Feature/Interview

Andrew Cartmel, Frank Griffith and Adam Sieff (new jazz radio shows)

Andrew Cartmel, Frank Griffith and Adam Sieff are three familiar names to LJN readers. All three have recently taken to the airwaves with their own jazz radio shows. Feature/ interviews by Izzy Blankfield.

Adam Sieff, Andrew Cartmel (photo by Andrew Wilk) and Frank Griffith

“This was something I’d been dreaming about all my life,” writer, former Doctor Who script editor and lifelong jazz fan Andrew Cartmel tells me. Cartmel’s show The Jazz Lounge began in March with an exchange on Twitter: “Someone called Shea Coffey got in touch, who was just setting up a radio station called Medway Pride. She wanted to interview me, and afterwards she asked if I’d like to do my own show. I’d always wanted to have a jazz radio show! I’m tremendously grateful to Shea for making it happen.”

Frank Griffith is now on his twenty-eighth episode of Jazz Cavern with the online platform MyKindaMusic24 and records a monthly, community-orientated show on Liverpool Community Radio. A renowned musician, composer and educator, Griffith is enjoying communicating with a new kind of audience. “I do a lot of teaching on the radio! It comes naturally to me to say more than just ‘this was the track’ – I always give a date, and some context. And sometimes a listener just wants to hear the music, so I don’t want to drone on.”

Former Director of Jazz at Sony Music and currently board advisor at Gearbox Records, Adam Sieff recorded the first episode of his new radio show, Jazz on the Beach, last week: “It’s a chance to do something new and different and to have fun with it!” Sieff was persuaded to record a weekly show on local Kent radio station Deal Radio by a friend, Roger Brockbank, who does a world music show on the same platform. “Why not?” Sieff laughs, “It’s two hours of talking to myself!”

All three shows are something of a passion project, giving Sieff, Cartmel and Griffith the chance to share the music they love with listeners. Griffith’s show celebrates music by artists who don’t get a lot of airplay alongside well-known tunes – and he takes requests! “I pick a theme for the show – it might be a particular artist, a certain style of jazz or new releases. I get to share new tracks by people that I like, and I think I manage to get Miles Davis into most of my shows.”

The Jazz Lounge, with Cartmel, is all about forming unlikely connections. “I like to do a balance of instrumental and vocal jazz. With a two hour show, I can play two different versions of the same tune to contrast and compare. My favourite thing to do is to play a track and then play something from an utterly different sound world – to connect the people to the music and to connect one piece of music to another in ways that haven’t happened before. Like forming synapses in a big musical brain!”

The message of Jazz on the Beach is simple, according to Sieff: “It’s stuff that I like, that I think other people might like.” Through a mixture of classic jazz records and new tracks, Sieff’s show aims to welcome in new listeners from the local community. “I want to bring people in to listen who may not know much about jazz or even like jazz, and see if we can lead them into the good stuff! I’m trying to do something that’s very much an inclusive, local show. Deal is a very special place, and I’d like to get local people involved.”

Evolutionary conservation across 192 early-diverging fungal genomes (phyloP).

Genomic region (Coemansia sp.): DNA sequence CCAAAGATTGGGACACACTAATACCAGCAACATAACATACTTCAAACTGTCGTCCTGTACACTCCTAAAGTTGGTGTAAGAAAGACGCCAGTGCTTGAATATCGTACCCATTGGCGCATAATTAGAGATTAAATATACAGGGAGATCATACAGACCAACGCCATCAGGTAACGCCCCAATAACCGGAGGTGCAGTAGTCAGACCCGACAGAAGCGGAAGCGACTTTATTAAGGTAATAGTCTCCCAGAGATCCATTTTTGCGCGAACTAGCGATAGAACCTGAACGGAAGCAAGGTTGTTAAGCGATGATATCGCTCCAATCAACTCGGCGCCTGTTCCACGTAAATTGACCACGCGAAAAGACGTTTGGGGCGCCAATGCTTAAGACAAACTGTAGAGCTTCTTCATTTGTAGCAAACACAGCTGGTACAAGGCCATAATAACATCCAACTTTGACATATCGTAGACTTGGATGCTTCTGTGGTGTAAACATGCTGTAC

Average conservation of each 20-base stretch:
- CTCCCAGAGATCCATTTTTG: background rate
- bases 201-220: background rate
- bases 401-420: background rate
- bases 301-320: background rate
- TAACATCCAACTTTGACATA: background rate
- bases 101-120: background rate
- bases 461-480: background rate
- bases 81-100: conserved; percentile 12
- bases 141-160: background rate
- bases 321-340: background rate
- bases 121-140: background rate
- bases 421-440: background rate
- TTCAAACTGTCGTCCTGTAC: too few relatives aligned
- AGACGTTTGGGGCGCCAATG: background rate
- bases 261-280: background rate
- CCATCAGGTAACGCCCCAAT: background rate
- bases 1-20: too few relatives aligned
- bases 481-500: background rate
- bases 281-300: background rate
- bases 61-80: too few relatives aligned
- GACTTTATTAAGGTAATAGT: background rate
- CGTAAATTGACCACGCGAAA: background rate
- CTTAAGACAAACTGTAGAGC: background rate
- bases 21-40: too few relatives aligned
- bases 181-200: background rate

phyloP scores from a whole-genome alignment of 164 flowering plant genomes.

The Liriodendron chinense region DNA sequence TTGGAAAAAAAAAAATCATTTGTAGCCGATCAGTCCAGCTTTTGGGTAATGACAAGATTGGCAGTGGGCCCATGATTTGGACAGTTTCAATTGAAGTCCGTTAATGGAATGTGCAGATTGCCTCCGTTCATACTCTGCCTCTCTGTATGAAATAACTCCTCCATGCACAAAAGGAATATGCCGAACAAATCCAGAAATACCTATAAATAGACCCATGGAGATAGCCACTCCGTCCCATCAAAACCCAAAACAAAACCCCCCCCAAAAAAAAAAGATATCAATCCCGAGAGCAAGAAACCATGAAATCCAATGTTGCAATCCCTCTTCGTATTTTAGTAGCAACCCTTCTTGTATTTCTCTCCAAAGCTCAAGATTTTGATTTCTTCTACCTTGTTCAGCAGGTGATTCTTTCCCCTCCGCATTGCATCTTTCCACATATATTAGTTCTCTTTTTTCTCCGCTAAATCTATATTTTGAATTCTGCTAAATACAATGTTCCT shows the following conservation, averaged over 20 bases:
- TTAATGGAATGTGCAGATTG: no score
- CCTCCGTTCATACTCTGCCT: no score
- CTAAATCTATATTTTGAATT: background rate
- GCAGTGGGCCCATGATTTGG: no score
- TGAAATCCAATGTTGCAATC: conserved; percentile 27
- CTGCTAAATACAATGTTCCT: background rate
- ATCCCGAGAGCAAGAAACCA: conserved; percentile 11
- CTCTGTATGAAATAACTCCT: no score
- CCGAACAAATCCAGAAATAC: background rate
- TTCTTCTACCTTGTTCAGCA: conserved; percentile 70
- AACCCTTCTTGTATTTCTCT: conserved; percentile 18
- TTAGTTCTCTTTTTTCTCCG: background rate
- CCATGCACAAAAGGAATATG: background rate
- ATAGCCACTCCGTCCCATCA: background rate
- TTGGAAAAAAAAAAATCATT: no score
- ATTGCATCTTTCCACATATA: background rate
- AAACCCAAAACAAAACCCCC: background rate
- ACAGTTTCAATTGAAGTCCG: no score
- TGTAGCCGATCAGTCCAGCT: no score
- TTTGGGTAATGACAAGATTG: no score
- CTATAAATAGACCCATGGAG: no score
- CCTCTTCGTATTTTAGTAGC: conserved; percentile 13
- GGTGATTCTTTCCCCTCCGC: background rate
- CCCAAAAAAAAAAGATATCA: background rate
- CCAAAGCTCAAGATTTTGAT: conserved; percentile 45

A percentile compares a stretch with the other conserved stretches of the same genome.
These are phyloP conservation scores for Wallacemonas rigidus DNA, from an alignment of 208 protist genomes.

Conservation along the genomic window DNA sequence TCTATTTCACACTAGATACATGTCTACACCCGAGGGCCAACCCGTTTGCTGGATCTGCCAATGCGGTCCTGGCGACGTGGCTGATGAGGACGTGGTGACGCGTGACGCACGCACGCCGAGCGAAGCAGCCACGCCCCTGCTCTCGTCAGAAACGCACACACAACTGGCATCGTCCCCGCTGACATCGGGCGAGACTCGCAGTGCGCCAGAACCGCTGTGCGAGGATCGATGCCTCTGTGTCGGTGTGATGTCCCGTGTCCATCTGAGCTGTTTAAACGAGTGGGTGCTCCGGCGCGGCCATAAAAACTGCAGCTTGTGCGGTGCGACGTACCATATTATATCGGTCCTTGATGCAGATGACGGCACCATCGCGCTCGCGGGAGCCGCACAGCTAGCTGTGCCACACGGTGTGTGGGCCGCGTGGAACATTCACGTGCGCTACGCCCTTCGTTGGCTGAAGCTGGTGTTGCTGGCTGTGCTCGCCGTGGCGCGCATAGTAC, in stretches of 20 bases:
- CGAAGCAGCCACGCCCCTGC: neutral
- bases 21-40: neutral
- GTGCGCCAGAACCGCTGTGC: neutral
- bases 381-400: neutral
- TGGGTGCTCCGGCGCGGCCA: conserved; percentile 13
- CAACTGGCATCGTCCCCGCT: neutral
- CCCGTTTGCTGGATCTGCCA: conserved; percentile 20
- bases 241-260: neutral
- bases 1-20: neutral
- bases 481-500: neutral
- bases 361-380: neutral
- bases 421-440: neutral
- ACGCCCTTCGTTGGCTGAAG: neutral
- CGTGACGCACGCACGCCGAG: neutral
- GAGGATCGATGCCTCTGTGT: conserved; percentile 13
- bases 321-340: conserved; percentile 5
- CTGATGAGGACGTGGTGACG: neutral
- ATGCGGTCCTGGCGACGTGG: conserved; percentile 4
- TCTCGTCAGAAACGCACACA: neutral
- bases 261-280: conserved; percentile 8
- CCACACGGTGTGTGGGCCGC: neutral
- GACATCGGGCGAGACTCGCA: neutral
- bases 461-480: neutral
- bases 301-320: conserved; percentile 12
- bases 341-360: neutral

Entering the radio game is not without its difficulties. As Griffith and Cartmel have discovered, the main challenge has been technology. “It’s a bit of a learning curve to learn how to use the software!” says Griffith, who prerecords his weekly MyKindaMusic24 show but broadcasts live on Liverpool Community Radio. “You can’t just sit there talking, there was a lot of trial and error with some friends helping me. Depending on the kind of show I put together, it can take 3 or 4 hours to record.”

Cartmel got to grips with his home recording studio thanks to a bit of tough love. “I’ve done 33 shows now, but the first 30 were technically abominable, because I was using such a poor quality mic,” he laughs. “A friend got in touch who had been working as a professional in local radio for decades and said: ‘Get rid of your microphone and get a proper one!’ He sent me a long email with all the things I was doing wrong, but the wonderful thing was that he clearly thought I was worth encouraging!”

Although Cartmel, Griffith and Sieff are at different stages in their radio journeys, they all agree that radio is a very special platform. “It’s mobile, it’s accessible – you can even listen to it in your car,” says Griffith, who has reached listeners in Russia and Japan with Jazz Cavern.

“You’re providing a link for people, and company,” says Cartmel. “You’re a friend they’ve never met and you’re playing music that they love. And it’s the background to their lives.” Sieff agrees that this personal level sets radio apart from other ways of listening: “In a world where people want things on demand, it’s sometimes nice to have a filter – to have some kind of curation or programming. Maybe I can direct people to where to start.”

Jazz on the Beach with Adam Sieff is on Wednesdays at 10pm on Deal Radio

The Jazz Lounge with Andrew Cartmel is on Sundays at 2pm on Medway Pride Radio, repeated Wednesdays at 4pm

Jazz Cavern with Frank Griffith is on Thursdays at 9pm on MyKindaMusic24, repeated Thursdays at midnight and Sundays at 6pm, and Fridays at 2pm, Saturdays at 4pm and Tuesdays at 4pm on Liverpool Community Radio 106.7FM

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